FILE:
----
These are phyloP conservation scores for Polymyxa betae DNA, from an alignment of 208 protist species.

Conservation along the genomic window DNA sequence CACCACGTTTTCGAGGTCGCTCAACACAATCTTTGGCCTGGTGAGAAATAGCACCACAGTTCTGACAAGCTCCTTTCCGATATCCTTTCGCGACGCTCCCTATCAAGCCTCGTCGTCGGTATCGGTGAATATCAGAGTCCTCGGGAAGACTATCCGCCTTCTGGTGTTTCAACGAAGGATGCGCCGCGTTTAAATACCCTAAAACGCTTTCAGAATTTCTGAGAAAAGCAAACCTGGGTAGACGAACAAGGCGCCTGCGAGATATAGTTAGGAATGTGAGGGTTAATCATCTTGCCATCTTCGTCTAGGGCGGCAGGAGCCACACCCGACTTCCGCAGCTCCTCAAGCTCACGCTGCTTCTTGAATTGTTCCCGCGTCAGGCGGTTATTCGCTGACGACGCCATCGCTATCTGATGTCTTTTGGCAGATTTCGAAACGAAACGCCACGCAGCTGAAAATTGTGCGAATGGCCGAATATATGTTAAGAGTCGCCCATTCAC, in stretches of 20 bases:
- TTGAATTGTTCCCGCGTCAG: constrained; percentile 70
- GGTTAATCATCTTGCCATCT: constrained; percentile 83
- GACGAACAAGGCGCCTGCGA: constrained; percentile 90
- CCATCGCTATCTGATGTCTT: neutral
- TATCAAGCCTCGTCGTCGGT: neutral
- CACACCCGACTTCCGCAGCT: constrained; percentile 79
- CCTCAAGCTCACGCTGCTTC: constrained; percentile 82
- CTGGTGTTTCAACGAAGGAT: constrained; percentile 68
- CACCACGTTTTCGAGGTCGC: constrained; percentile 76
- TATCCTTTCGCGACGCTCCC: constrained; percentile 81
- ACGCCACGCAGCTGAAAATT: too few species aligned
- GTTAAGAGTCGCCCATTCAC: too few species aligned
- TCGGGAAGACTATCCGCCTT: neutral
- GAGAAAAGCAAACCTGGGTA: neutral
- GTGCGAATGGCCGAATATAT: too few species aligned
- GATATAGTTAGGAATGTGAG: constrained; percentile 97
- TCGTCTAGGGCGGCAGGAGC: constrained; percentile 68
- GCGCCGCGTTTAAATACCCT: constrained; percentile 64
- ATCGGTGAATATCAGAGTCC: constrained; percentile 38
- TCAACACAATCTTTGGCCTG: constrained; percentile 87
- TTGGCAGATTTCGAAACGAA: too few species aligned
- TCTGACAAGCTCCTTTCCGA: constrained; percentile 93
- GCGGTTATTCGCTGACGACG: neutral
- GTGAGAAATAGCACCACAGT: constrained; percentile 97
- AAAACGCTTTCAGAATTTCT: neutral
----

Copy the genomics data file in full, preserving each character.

These are phyloP conservation scores for Polymyxa betae DNA, from an alignment of 208 protist species.

Conservation along the genomic window DNA sequence CACCACGTTTTCGAGGTCGCTCAACACAATCTTTGGCCTGGTGAGAAATAGCACCACAGTTCTGACAAGCTCCTTTCCGATATCCTTTCGCGACGCTCCCTATCAAGCCTCGTCGTCGGTATCGGTGAATATCAGAGTCCTCGGGAAGACTATCCGCCTTCTGGTGTTTCAACGAAGGATGCGCCGCGTTTAAATACCCTAAAACGCTTTCAGAATTTCTGAGAAAAGCAAACCTGGGTAGACGAACAAGGCGCCTGCGAGATATAGTTAGGAATGTGAGGGTTAATCATCTTGCCATCTTCGTCTAGGGCGGCAGGAGCCACACCCGACTTCCGCAGCTCCTCAAGCTCACGCTGCTTCTTGAATTGTTCCCGCGTCAGGCGGTTATTCGCTGACGACGCCATCGCTATCTGATGTCTTTTGGCAGATTTCGAAACGAAACGCCACGCAGCTGAAAATTGTGCGAATGGCCGAATATATGTTAAGAGTCGCCCATTCAC, in stretches of 20 bases:
- TTGAATTGTTCCCGCGTCAG: constrained; percentile 70
- GGTTAATCATCTTGCCATCT: constrained; percentile 83
- GACGAACAAGGCGCCTGCGA: constrained; percentile 90
- CCATCGCTATCTGATGTCTT: neutral
- TATCAAGCCTCGTCGTCGGT: neutral
- CACACCCGACTTCCGCAGCT: constrained; percentile 79
- CCTCAAGCTCACGCTGCTTC: constrained; percentile 82
- CTGGTGTTTCAACGAAGGAT: constrained; percentile 68
- CACCACGTTTTCGAGGTCGC: constrained; percentile 76
- TATCCTTTCGCGACGCTCCC: constrained; percentile 81
- ACGCCACGCAGCTGAAAATT: too few species aligned
- GTTAAGAGTCGCCCATTCAC: too few species aligned
- TCGGGAAGACTATCCGCCTT: neutral
- GAGAAAAGCAAACCTGGGTA: neutral
- GTGCGAATGGCCGAATATAT: too few species aligned
- GATATAGTTAGGAATGTGAG: constrained; percentile 97
- TCGTCTAGGGCGGCAGGAGC: constrained; percentile 68
- GCGCCGCGTTTAAATACCCT: constrained; percentile 64
- ATCGGTGAATATCAGAGTCC: constrained; percentile 38
- TCAACACAATCTTTGGCCTG: constrained; percentile 87
- TTGGCAGATTTCGAAACGAA: too few species aligned
- TCTGACAAGCTCCTTTCCGA: constrained; percentile 93
- GCGGTTATTCGCTGACGACG: neutral
- GTGAGAAATAGCACCACAGT: constrained; percentile 97
- AAAACGCTTTCAGAATTTCT: neutral